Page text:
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 (pē′ə-sä′və) also pi·as·sa·ba (-sä′bə)
1. Either of two South American palm trees, Attalea funifera or Leopoldinia piassaba, from which a strong coarse fiber is obtained.
2. The fiber of either of these plants, formerly widely used for making ropes, brushes, and brooms.

[Portuguese, from Tupí pïa'sawa.]


(ˌpiːəˈsɑːvə) or


1. (Plants) either of two South American palm trees, Attalea funifera or Leopoldinia piassaba
2. (Textiles) the coarse fibre obtained from either of these trees, used to make brushes and rope
[C19: via Portuguese from Tupi piaçaba]


(ˌpi əˈsɑ və)

also pi•as•sa•ba

(-ˈsɑ və, -bə)

n., pl. -vas also -bas.
1. a coarse, woody fiber obtained from either of two palms, Leopoldina piassaba or Attalea funifera, of South America: used in making brooms, mats, etc.
2. either of these trees.
[1825–35; < Portuguese < Tupi piaçaba]
References in periodicals archive ?
She said the country is rich in iron ore, diamonds, gold, silver, bauxite, timber, piassava - a fibrous plant used to make brooms - "and recently discovered crude oil.
The use of piassava fibers (Attalea funifera) in the preparation of activated carbon", Bio.
Los pocos estudios de concreto polimerico reforzado con fibras naturales, contemplan el uso de fibras de piassava para disminuir el peso del concreto, mejorar el comportamiento en flexion, asi como disminuir el valor al que se logra falla fragil (Reis J.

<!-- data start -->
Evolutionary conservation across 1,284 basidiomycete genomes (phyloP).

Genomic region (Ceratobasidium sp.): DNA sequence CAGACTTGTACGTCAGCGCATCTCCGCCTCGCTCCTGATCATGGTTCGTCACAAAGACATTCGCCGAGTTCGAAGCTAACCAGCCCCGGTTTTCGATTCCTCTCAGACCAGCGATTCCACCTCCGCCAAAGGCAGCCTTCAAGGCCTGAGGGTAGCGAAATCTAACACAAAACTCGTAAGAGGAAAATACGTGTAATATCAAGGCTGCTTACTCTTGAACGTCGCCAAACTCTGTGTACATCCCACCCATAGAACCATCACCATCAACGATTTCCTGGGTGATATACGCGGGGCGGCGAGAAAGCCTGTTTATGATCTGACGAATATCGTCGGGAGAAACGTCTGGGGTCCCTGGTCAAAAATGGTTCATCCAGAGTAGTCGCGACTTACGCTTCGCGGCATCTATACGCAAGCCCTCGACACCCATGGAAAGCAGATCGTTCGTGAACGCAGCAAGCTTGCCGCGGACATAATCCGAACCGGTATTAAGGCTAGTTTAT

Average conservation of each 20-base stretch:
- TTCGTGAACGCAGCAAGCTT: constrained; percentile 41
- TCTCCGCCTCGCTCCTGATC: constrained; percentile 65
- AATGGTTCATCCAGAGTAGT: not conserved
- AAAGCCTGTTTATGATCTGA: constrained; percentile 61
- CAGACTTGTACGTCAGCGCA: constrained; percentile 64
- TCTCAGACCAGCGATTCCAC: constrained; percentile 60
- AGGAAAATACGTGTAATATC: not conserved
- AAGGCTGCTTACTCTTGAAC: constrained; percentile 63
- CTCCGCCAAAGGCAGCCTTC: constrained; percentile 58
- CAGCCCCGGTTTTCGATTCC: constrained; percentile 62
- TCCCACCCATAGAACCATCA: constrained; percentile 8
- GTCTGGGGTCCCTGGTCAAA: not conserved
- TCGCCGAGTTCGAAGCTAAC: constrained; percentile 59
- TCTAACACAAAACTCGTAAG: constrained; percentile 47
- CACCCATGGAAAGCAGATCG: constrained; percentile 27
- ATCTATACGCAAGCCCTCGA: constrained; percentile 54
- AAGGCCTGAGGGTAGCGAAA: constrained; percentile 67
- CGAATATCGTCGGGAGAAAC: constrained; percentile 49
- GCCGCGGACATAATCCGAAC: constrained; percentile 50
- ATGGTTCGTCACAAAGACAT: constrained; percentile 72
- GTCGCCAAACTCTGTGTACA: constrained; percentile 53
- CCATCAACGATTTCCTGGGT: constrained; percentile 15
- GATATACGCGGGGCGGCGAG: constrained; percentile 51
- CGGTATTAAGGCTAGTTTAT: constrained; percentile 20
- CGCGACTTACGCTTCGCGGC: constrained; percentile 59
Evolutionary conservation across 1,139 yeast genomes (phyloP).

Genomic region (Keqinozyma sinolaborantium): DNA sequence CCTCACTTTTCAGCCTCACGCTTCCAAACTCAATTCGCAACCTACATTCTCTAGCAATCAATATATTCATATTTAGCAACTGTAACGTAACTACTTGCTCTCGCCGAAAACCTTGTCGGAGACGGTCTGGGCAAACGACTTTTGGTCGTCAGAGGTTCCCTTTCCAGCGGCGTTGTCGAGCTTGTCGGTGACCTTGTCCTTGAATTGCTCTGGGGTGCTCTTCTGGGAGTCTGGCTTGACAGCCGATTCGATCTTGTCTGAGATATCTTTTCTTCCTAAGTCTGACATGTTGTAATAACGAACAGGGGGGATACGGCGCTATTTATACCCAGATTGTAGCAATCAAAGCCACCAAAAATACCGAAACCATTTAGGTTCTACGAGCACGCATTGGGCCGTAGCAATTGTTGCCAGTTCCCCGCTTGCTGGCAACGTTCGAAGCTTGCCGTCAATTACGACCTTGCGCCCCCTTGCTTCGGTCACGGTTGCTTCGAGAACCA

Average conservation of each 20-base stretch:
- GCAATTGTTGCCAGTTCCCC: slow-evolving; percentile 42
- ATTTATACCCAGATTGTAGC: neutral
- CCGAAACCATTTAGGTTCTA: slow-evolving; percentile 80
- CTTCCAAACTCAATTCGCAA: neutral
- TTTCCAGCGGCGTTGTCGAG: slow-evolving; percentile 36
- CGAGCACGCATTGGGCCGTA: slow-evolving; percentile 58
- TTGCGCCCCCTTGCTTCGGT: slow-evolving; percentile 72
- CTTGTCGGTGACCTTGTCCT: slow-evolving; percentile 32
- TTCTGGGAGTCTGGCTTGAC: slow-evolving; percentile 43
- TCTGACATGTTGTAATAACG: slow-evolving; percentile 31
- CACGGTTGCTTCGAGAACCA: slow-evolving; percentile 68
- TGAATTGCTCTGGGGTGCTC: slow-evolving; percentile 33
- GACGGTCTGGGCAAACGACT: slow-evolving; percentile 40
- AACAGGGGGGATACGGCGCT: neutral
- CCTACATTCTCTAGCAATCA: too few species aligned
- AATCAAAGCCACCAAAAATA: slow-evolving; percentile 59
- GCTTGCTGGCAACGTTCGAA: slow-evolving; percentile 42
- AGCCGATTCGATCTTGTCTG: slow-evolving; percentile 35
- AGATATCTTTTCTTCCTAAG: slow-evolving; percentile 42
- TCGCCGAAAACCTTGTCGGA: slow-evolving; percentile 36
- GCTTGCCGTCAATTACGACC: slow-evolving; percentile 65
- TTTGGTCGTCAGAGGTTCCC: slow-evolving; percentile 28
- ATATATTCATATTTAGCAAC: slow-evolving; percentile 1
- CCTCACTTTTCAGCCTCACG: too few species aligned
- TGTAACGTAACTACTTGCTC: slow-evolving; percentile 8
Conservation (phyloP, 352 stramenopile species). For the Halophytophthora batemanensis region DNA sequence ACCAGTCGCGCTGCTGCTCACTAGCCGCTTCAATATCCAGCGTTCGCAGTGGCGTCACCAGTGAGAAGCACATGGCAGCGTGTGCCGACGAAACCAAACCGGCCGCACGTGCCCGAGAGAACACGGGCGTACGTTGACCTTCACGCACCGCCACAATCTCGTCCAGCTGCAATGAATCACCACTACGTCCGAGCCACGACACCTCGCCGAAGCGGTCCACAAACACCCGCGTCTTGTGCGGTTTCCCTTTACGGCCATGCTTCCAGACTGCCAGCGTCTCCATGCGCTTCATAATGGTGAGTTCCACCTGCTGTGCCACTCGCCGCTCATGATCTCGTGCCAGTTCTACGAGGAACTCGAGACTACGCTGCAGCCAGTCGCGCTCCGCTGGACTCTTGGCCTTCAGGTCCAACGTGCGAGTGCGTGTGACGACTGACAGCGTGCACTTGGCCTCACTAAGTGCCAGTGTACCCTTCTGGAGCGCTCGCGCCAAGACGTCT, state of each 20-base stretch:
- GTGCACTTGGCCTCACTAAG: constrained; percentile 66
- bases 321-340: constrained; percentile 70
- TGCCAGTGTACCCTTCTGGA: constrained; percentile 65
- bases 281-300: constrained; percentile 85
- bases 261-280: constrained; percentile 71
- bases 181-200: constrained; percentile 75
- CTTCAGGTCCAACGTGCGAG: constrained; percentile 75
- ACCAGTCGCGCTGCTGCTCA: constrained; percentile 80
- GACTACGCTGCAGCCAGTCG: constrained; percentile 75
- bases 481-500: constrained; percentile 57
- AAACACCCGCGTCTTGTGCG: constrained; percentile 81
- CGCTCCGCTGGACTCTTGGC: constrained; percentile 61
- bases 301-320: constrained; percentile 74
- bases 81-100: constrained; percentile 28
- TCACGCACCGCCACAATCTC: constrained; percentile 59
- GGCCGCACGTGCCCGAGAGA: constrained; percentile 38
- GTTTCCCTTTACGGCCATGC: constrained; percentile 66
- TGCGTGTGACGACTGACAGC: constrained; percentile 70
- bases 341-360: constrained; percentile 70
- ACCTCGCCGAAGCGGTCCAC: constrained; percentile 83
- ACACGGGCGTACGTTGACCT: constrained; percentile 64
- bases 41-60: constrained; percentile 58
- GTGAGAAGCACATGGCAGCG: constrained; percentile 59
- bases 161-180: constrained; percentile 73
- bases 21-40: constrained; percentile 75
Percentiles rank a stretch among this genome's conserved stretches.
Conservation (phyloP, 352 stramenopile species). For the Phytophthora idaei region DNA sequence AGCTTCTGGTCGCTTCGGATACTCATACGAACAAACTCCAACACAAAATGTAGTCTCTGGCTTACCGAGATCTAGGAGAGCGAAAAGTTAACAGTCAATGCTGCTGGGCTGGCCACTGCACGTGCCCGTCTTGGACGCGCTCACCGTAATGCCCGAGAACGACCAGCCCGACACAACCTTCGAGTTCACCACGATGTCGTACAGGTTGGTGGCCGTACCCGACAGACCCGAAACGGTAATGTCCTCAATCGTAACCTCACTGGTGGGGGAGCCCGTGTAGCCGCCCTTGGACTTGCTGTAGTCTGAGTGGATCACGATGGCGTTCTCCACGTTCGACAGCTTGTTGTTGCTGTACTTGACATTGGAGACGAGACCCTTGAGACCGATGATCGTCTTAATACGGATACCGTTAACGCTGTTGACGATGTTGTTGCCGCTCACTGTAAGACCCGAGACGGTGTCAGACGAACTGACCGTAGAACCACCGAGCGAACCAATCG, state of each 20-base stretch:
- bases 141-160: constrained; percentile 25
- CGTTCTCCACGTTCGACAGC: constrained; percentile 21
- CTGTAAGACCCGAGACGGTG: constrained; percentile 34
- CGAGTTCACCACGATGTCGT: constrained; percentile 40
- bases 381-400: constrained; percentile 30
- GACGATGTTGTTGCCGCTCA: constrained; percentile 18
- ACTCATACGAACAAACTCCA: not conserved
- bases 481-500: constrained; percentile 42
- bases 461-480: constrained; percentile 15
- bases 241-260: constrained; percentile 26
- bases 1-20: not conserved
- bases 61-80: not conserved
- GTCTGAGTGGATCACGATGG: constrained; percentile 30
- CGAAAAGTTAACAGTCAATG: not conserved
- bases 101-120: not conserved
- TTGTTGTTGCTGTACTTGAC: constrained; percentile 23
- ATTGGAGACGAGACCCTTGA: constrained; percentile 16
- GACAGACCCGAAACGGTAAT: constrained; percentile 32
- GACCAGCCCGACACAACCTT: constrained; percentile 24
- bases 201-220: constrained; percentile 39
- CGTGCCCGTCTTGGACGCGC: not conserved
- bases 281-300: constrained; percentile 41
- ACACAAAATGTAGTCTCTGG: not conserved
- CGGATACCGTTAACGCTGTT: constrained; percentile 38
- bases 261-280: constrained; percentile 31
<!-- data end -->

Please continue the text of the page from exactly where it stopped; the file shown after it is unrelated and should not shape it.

gasipaes and, to a lesser extent, Mauritia flexuosa from Peru (Rios, 2001; SUNAT, 2006); piassava fibers of Attalea funifera from Brazil (Voeks, 1988), and those of Leopoldinia piassaba from Colombia and Brazil (Centro de Comercio Internacional, 1969; Crizon, 2001; Linares et al.
2005) found that the flexural strength of piassava fiber-reinforced orthophtalic polyester composite (40% [wt/wt] fiber loading) was independent of a molding pressure below 9.
Aphandra natalia is known under the vernacular names Chilli, Chilli-punschu, Chiri'si, Fibra, Kinchuk, Kintiuk Sili, Tindiuqui, Tintiuk, Wamowe (Ecuador) and Piassaba, Tintuki (Peru) and Piassaba, Piassava (Brazil) (Barfod, 1991; Borgtoft Pedersen & Balslev, 1990, 1992; Macia, 2004).